Appeal from the Order of the Court of Common Pleas of Delaware County, in the case of In Re: Incorporation of the Borough of Glen Mills, No. A-39 337-1987 Misc. Docket H377 of 1986.
Pamela W. Higgins, with her, Richard A. Sprague, Sprague, Higgins & Creamer, for appellant.
D. Barry Gibbons, Gibbons, Buckley, Smith, Palmer and Proud, P.C., for appellee.
Judges Craig and Colins (p.), and Senior Judge Barbieri, sitting as a panel of three. Opinion by Judge Craig.
[ 125 Pa. Commw. Page 605]
The Glen Mills School appeals a decision of Judge Howard F. Reed, Jr., of the Court of Common Pleas of Delaware County, that denied the school's Petition for Incorporation as a borough, out of Thornbury Township, which is here as appellee. We affirm.
As provided in the Borough Code, Act of February 1, (1965) 1656, as amended, § 202, 53 P.S. § 45202, freeholders may apply for the incorporation of their property as a borough. Glen Mills School is the sole freeholder involved in this borough incorporation petition, and the only one who signed it. The Code requires the common pleas court to appoint an advisory committee to make findings of fact and conclusions regarding the desirability of incorporation. The Glen Mills advisory committee held three hearings, made findings of fact, and ultimately recommended that the court of common pleas should deny the petition.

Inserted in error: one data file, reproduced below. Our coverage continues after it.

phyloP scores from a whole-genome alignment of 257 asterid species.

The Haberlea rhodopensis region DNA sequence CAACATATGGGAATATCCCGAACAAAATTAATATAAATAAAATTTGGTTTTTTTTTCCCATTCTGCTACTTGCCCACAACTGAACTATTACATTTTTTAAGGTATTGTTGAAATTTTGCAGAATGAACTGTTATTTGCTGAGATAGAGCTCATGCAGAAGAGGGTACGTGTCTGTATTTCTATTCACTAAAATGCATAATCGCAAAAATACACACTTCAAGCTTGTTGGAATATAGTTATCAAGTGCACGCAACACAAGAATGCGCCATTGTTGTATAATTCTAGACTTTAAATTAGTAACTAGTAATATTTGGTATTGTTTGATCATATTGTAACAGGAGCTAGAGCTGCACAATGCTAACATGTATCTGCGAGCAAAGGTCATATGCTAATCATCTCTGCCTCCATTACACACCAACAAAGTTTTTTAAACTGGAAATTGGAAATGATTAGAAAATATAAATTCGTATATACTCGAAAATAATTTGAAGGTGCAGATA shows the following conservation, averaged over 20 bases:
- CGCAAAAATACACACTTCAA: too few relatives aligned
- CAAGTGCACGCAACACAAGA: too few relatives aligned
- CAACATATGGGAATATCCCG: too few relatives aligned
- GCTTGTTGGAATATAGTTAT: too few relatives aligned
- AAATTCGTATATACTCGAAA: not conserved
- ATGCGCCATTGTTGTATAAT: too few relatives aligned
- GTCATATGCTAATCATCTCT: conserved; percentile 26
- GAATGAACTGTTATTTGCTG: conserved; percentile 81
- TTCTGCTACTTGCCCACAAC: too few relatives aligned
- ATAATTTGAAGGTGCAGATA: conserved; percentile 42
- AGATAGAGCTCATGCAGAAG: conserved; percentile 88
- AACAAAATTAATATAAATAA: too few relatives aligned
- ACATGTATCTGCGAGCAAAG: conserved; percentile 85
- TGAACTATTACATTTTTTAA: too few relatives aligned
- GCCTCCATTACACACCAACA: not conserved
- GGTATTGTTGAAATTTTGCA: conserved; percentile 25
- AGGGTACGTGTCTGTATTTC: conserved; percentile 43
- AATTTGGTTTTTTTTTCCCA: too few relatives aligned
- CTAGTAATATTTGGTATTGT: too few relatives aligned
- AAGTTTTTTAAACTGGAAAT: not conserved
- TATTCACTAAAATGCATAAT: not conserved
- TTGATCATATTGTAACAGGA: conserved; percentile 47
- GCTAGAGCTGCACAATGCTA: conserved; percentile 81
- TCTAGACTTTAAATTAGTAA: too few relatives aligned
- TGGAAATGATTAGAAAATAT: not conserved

Glen Mills operates as a school for the education and rehabilitation of court-committed boys. The school is a non-profit corporation, governed by a board of managers, which owns the 779 acres which the school seeks to have designated as a borough. The school provides for its own
[ 125 Pa. Commw. Page 606]
drinking water and trash removal, and also has an on-site sewage disposal system. Although Glen Mills maintains an informal security force, the school must rely on the Pennsylvania State Police and volunteer fire companies for protection. Additionally, aside from the state roads which pass through Glen Mills' property, the school maintains its own roads, and provides for snow removal in winter.
Glen Mills proposes that the school's employees and their families, who live in school-owned dwellings, will be the borough's citizens. The school suggests that, once incorporated, the borough can operate, and provide services that the school presently does not make available, through the one-percent wage tax the school's employees now pay to the township. That tax, however, generates only about $25,000 a year.
The school argues that the trial court improperly considered factors not listed in the Borough Code's provisions relating to applications for incorporation. Subsections 202(c) and (d) of the Code state:
(c) Such committee shall . . . advise the court in relation to the establishment of the proposed borough. In particular, the committee shall render expert advice and findings of fact relating to the desirability of such an ...